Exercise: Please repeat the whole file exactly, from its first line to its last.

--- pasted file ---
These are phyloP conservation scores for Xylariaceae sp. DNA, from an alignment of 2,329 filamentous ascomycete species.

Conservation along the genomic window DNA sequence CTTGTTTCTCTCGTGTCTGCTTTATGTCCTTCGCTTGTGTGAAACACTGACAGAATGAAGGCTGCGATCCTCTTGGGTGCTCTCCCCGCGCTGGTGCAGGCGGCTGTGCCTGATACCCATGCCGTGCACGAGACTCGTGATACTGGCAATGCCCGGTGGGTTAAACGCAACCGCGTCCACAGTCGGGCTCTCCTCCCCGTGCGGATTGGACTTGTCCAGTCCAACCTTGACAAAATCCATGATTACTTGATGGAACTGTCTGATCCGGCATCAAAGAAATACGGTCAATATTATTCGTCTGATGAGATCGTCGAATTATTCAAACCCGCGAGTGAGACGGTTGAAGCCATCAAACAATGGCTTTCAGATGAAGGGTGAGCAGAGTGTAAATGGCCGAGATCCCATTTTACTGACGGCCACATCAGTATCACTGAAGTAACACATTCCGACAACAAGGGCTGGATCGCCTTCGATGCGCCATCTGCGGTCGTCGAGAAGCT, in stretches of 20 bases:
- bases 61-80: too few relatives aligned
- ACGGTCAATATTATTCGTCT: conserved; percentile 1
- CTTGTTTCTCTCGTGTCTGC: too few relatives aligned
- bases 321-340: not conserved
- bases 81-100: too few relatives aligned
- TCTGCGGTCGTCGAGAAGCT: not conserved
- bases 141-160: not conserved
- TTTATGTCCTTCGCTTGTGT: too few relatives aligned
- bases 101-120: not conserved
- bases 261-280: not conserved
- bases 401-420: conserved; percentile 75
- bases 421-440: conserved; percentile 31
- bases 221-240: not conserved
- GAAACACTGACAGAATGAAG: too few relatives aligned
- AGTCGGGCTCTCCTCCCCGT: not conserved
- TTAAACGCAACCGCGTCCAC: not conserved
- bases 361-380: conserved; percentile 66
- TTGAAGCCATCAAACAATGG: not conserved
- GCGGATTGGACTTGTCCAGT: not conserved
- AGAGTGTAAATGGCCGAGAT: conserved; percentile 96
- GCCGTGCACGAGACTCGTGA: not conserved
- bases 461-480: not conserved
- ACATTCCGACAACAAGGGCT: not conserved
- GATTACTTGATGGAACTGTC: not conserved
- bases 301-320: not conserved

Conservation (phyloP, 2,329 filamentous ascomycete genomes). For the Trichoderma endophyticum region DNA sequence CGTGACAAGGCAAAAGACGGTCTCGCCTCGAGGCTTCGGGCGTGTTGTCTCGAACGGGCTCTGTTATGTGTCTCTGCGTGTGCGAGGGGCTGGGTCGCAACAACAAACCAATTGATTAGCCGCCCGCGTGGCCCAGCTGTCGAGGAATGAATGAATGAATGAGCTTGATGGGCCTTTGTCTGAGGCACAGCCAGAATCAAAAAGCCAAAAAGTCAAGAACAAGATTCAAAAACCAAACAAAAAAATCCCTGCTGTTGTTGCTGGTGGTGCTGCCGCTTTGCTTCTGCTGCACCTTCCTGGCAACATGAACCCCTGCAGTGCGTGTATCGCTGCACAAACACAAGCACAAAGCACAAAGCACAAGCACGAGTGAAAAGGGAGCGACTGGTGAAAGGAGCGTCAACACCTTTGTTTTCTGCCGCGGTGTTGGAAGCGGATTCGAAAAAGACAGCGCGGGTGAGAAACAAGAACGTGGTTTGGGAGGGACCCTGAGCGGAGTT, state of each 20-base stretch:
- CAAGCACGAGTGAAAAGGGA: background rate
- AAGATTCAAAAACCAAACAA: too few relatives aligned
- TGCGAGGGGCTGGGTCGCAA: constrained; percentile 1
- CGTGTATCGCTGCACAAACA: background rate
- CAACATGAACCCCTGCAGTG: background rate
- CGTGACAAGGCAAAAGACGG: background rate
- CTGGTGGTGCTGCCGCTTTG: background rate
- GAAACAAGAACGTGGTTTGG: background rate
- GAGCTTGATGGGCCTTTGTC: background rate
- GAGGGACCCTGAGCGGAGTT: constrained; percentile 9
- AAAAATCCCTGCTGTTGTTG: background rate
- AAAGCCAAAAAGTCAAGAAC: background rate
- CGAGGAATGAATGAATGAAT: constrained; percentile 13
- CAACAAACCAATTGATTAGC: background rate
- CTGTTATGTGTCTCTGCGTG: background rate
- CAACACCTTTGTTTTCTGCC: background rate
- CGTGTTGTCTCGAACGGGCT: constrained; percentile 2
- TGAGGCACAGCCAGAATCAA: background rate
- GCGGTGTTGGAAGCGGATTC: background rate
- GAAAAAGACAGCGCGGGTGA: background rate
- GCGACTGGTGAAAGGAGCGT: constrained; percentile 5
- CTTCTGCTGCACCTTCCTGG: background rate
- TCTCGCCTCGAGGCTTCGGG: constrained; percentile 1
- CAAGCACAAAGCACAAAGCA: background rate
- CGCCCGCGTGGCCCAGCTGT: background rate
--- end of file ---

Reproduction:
These are phyloP conservation scores for Xylariaceae sp. DNA, from an alignment of 2,329 filamentous ascomycete species.

Conservation along the genomic window DNA sequence CTTGTTTCTCTCGTGTCTGCTTTATGTCCTTCGCTTGTGTGAAACACTGACAGAATGAAGGCTGCGATCCTCTTGGGTGCTCTCCCCGCGCTGGTGCAGGCGGCTGTGCCTGATACCCATGCCGTGCACGAGACTCGTGATACTGGCAATGCCCGGTGGGTTAAACGCAACCGCGTCCACAGTCGGGCTCTCCTCCCCGTGCGGATTGGACTTGTCCAGTCCAACCTTGACAAAATCCATGATTACTTGATGGAACTGTCTGATCCGGCATCAAAGAAATACGGTCAATATTATTCGTCTGATGAGATCGTCGAATTATTCAAACCCGCGAGTGAGACGGTTGAAGCCATCAAACAATGGCTTTCAGATGAAGGGTGAGCAGAGTGTAAATGGCCGAGATCCCATTTTACTGACGGCCACATCAGTATCACTGAAGTAACACATTCCGACAACAAGGGCTGGATCGCCTTCGATGCGCCATCTGCGGTCGTCGAGAAGCT, in stretches of 20 bases:
- bases 61-80: too few relatives aligned
- ACGGTCAATATTATTCGTCT: conserved; percentile 1
- CTTGTTTCTCTCGTGTCTGC: too few relatives aligned
- bases 321-340: not conserved
- bases 81-100: too few relatives aligned
- TCTGCGGTCGTCGAGAAGCT: not conserved
- bases 141-160: not conserved
- TTTATGTCCTTCGCTTGTGT: too few relatives aligned
- bases 101-120: not conserved
- bases 261-280: not conserved
- bases 401-420: conserved; percentile 75
- bases 421-440: conserved; percentile 31
- bases 221-240: not conserved
- GAAACACTGACAGAATGAAG: too few relatives aligned
- AGTCGGGCTCTCCTCCCCGT: not conserved
- TTAAACGCAACCGCGTCCAC: not conserved
- bases 361-380: conserved; percentile 66
- TTGAAGCCATCAAACAATGG: not conserved
- GCGGATTGGACTTGTCCAGT: not conserved
- AGAGTGTAAATGGCCGAGAT: conserved; percentile 96
- GCCGTGCACGAGACTCGTGA: not conserved
- bases 461-480: not conserved
- ACATTCCGACAACAAGGGCT: not conserved
- GATTACTTGATGGAACTGTC: not conserved
- bases 301-320: not conserved

Conservation (phyloP, 2,329 filamentous ascomycete genomes). For the Trichoderma endophyticum region DNA sequence CGTGACAAGGCAAAAGACGGTCTCGCCTCGAGGCTTCGGGCGTGTTGTCTCGAACGGGCTCTGTTATGTGTCTCTGCGTGTGCGAGGGGCTGGGTCGCAACAACAAACCAATTGATTAGCCGCCCGCGTGGCCCAGCTGTCGAGGAATGAATGAATGAATGAGCTTGATGGGCCTTTGTCTGAGGCACAGCCAGAATCAAAAAGCCAAAAAGTCAAGAACAAGATTCAAAAACCAAACAAAAAAATCCCTGCTGTTGTTGCTGGTGGTGCTGCCGCTTTGCTTCTGCTGCACCTTCCTGGCAACATGAACCCCTGCAGTGCGTGTATCGCTGCACAAACACAAGCACAAAGCACAAAGCACAAGCACGAGTGAAAAGGGAGCGACTGGTGAAAGGAGCGTCAACACCTTTGTTTTCTGCCGCGGTGTTGGAAGCGGATTCGAAAAAGACAGCGCGGGTGAGAAACAAGAACGTGGTTTGGGAGGGACCCTGAGCGGAGTT, state of each 20-base stretch:
- CAAGCACGAGTGAAAAGGGA: background rate
- AAGATTCAAAAACCAAACAA: too few relatives aligned
- TGCGAGGGGCTGGGTCGCAA: constrained; percentile 1
- CGTGTATCGCTGCACAAACA: background rate
- CAACATGAACCCCTGCAGTG: background rate
- CGTGACAAGGCAAAAGACGG: background rate
- CTGGTGGTGCTGCCGCTTTG: background rate
- GAAACAAGAACGTGGTTTGG: background rate
- GAGCTTGATGGGCCTTTGTC: background rate
- GAGGGACCCTGAGCGGAGTT: constrained; percentile 9
- AAAAATCCCTGCTGTTGTTG: background rate
- AAAGCCAAAAAGTCAAGAAC: background rate
- CGAGGAATGAATGAATGAAT: constrained; percentile 13
- CAACAAACCAATTGATTAGC: background rate
- CTGTTATGTGTCTCTGCGTG: background rate
- CAACACCTTTGTTTTCTGCC: background rate
- CGTGTTGTCTCGAACGGGCT: constrained; percentile 2
- TGAGGCACAGCCAGAATCAA: background rate
- GCGGTGTTGGAAGCGGATTC: background rate
- GAAAAAGACAGCGCGGGTGA: background rate
- GCGACTGGTGAAAGGAGCGT: constrained; percentile 5
- CTTCTGCTGCACCTTCCTGG: background rate
- TCTCGCCTCGAGGCTTCGGG: constrained; percentile 1
- CAAGCACAAAGCACAAAGCA: background rate
- CGCCCGCGTGGCCCAGCTGT: background rate